• blackberry,  blackberry os,  curve,  storm

    BlackBerry Legacy Services Go Dark Today

    Today, January 4, 2022, BlackBerry will be turning off legacy services for remaining BlackBerry-branded devices that are not running the Android OS.

    “[L]egacy services for BlackBerry 7.1 OS and earlier, BlackBerry 10 software, BlackBerry PlayBook OS 2.1 and earlier versions, will no longer be available after January 4, 2022. As of this date, devices running these legacy services and software through either carrier or Wi-Fi connections will no longer reliably function, including for data, phone calls, SMS and 9-1-1 functionality.”

    The shutdown of legacy services for BlackBerry devices has been a long time coming. The transition from a hardware to a software company was first announced back on September 9, 2020 in a support note called BlackBerry 10 and BlackBerry OS Services FAQ.

    I have gone on record on this blog as being a fan of the Blackberry Curve 8330 (Sprint) and the Blackberry Storm (Verizon).

    These devices, and any other BlackBerry running BlackBerry OS 10 and earlier, will be significantly degraded. The data on your device will still be there, but the ability to use BlackBerry smartphone and BlackBerry PlayBook tablets, will be turned off. It is also important to note that 911 services will no longer work.

    At this point, it has been many years since BlackBerry sold smartphones running BlackBerry OS 10 and earlier devices. As a last-ditch effort to keep the hardware alive, BlackBerry essentially licensed the name and hardware keyboard designs to third-party Android smartphone makes to build and sell BlackBerry smartphones in limited regions around the world.

    If you are still using a BlackBerry smartphone impacted by today’s network and services shutdown, it’s time to place an order for an Android smartphone or iPhone.

  • apple,  blackberry,  clie,  foleo,  iphone,  lifedrive,  palm os,  storm,  t5,  tx

    Remembering the Palm TX, T5, and LifeDrive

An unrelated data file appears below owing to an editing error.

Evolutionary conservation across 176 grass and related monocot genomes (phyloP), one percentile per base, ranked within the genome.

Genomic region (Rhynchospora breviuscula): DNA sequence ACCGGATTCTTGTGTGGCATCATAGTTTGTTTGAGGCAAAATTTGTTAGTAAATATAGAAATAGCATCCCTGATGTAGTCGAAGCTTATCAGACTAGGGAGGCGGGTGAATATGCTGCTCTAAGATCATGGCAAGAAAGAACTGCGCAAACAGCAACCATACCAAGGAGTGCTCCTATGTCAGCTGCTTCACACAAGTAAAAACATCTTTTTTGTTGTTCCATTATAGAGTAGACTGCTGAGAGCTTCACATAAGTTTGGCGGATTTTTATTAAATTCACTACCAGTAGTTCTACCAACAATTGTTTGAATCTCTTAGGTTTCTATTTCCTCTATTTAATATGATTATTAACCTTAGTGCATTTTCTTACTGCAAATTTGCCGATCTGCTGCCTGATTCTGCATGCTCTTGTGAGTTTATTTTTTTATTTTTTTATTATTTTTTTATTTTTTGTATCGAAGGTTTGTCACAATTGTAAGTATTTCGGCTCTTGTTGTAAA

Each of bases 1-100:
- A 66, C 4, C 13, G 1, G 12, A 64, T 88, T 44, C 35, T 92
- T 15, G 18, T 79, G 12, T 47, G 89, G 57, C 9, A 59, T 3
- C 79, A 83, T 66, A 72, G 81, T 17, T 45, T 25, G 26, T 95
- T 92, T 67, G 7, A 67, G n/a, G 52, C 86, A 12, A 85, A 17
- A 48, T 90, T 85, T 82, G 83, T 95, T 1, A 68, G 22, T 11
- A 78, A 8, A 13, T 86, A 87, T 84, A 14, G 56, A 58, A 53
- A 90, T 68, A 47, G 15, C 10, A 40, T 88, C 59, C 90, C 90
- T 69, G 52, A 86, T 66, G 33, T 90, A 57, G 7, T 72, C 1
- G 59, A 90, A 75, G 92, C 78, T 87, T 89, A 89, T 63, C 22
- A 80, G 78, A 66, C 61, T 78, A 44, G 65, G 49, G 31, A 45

I just moved my Palm TX, T5, and LifeDrive into storage.  They had been local residents on my desk since I acquired them and I have enjoyed playing and working with them for many years.  Today was the day they they moved into my storage crate with all of my other decommissioned smartphones and PDAs.

    My Palm Pre, Apple iPhone 2G, BlackBerry Storm2, HTC Droid Eris, and Palm Foleo just got more room to spread out.

    If you want to take a walk down memory lane, check out the PDA Museum where you can find write ups on many of the Palm/pa1mOne and Sony Clie Palm OS devices.

  • blackberry,  hp,  pre,  sprint,  storm,  verizon,  web os

    webOS Battery Performance

    I’ve been a fan of Palm’s PDAs and smartphones for some 11 years now. I have a love/hate relationship with my Sprint edition Palm Pre. webOS is an amazing little OS that works well. The one feature that I love the most is Synergy. The ability for webOS to sync all of my cloud (aka Internet) accounts and present that information in a single unified spot is niffy indeed.

    But I hate the battery performance of my phone. I can barely get 24 hours on a single charge with minimal calls and surfing. I have my Pre with me all the time, but I use is sparingly to make sure that I can make it through my day on a full charge. Conversely, my Verizon BlackBerry Storm2, which gets used about the same as my Pre, can easily go 2.5 days without me having to worry about recharging the device.

    On the Pre, I keep features that I don’t need that drain the battery turned off. This includes the GPS and Wi-Fi radios. I even keep the screen brightness down around 25-30%.

    Earlier this week, I read an interesting data point on PreCentral that reads:

    “Turn Wi-Fi on and leave it on. Seriously. Unless you’re someplace where there’s positively not a Wi-Fi network to which you can connect, leave Wi-Fi on. The Wi-Fi radio in all webOS phones (with the exception of the Wi-Fi-less Sprint Pixi) is notably more power efficient than the cellular radio, so whenever possible use Wi-Fi instead. Plus, if you’re on a metered data plan, you can save your bytes for later.”

    That statement runs counter to what I’ve always practiced with my Treo smartphones. For more than a year, I’ve left Wi-Fi off on my Pre, and only configured one of many email and social media account to sync at an interval of less than 1 hour. There is something to consider about the PreCentral article and that is that if you have apps that poll the Internet for information, the Wi-Fi radio really might be more efficient than the cellular radio.

    I want to test this notion out, so all this week, I’m going to leave Bluetooth on as I always do (for handsfree driving), and turning Wi-Fi on. I also have GPS enabled so that when I take a photo, it is “geotagged” for use in iPhoto. (That is a really cool feature, if you have iPhoto ’09 and a GPS enabled smartphone or camera.)

    I’ll post my results over the coming days. If I find that the battery life is good, then I may start turning on more frequent email and social media updates so I can get information more timely.